Solvency II negotiations are underway again in response to the release of technical guidance from EIOPA, and following the assessment of various calibrations for the treatment of long term guarantee products under Solvency II. There appears to be strong political will to achieve a conclusion to the deliberations and to do so before the European Parliamentary elections in June 2014.
Despite the uncertainty with certain aspects of the capital requirements, EIOPA have released guidelines for Supervisors to follow from January 2014 which are based on Solvency II principles. Many supervisors can be expected to start enforcing Solvency II governance and risk management procedures (including ORSA), as well as disclosure requirements in place from 2014, in line with these EIOPA guidelines.
Drawing on our work with insurers and supervisors on the practical application of the directive, PwC helps business to simplify and accelerate implementation, and tackles the strategic as well as the technical challenges of Solvency II.
PwC is also working closely with insurers in other jurisdictions — Bermuda, Switzerland, Japan, South Africa, Australia, Singapore, China, and the US amongst other leading global insurance centres — on how to deal with the implications of Solvency II for businesses located there.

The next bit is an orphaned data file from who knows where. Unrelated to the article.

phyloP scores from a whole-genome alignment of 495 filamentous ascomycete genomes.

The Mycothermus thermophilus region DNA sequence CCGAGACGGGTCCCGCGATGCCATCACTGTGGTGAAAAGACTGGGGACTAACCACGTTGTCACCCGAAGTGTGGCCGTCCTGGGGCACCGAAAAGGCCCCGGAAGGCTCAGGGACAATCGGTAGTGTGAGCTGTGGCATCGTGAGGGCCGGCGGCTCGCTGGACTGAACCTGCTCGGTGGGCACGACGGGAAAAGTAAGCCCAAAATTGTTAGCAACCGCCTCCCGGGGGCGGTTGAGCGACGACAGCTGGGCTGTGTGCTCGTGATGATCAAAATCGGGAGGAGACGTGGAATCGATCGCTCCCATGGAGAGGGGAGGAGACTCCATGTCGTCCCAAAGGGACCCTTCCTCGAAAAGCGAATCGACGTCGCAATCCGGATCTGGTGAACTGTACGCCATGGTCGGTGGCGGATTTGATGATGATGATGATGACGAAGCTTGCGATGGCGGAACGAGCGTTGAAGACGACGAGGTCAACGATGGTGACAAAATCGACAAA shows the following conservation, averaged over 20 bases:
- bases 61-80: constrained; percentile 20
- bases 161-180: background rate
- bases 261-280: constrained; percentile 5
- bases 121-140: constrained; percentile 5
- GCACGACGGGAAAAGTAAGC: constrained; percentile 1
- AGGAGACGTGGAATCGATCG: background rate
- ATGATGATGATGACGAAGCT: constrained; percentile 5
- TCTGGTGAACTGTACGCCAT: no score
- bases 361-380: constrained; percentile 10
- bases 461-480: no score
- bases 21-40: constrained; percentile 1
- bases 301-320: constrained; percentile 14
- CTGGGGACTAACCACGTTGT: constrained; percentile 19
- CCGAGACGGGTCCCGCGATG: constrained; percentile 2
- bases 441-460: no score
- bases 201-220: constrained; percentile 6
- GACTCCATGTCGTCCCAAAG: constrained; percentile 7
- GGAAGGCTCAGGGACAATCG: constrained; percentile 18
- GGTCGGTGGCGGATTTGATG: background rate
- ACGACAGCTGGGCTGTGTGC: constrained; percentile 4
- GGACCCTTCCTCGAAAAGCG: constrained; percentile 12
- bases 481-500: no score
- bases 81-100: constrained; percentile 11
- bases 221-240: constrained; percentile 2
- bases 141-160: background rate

On 21 - 24 June 2013, PwC Singapore hosted a visit by former Head of the European Commission’s Insurance and Pensions Unit, Professor Karel van Hulle. The professor recently retired from his post in February 2013 after 29 years in the Commission, where he was a key architect in the development of Solvency II and an active voice in many important regulatory debates occurring post-financial crisis. During his four-day stay in Singapore, Professor van Hulle attended various PwC client meetings and chaired external and internal insurance roundtables. In discussions with PwC Singapore’s Insurance Leader Roy Clark and Associate Director of financial services Radish Singh, he reflects on Solvency II and the future outlook of the insurance industry.
Professor van Hulle explains the reasons behind the delays of Solvency II as well as some of the challenges and impending developments in the industry that insurers need to be mindful of in this time of high regulatory change. He also stresses that cross-border cooperation is imperative to ensure the stability of the market as a whole.
The professor highlights that sustaining long-term guarantees may be seen as a pressing concern by the industry, but he believes that this presents a variety of new opportunities for insurers as well.
Prior to his role in the Insurance and Pensions Unit, Professor van Hulle served in the Commission as Head of Unit in three other departments – Accounting Standards, Financial Reporting & Company Law, and Accounting & Auditing. Having a wealth of experience in banking as well as insurance, the professor shares his insights on how both sectors are correlated and the impacts of the financial crisis on the insurance industry.
Watch a discussion exploring how insurance regulators are actively working on a range of insurance directives in addition to Solvency II.
Solvency II timings
We discuss the October Parliamentary vote on Solvency II timing and and the impact on the insurance industry.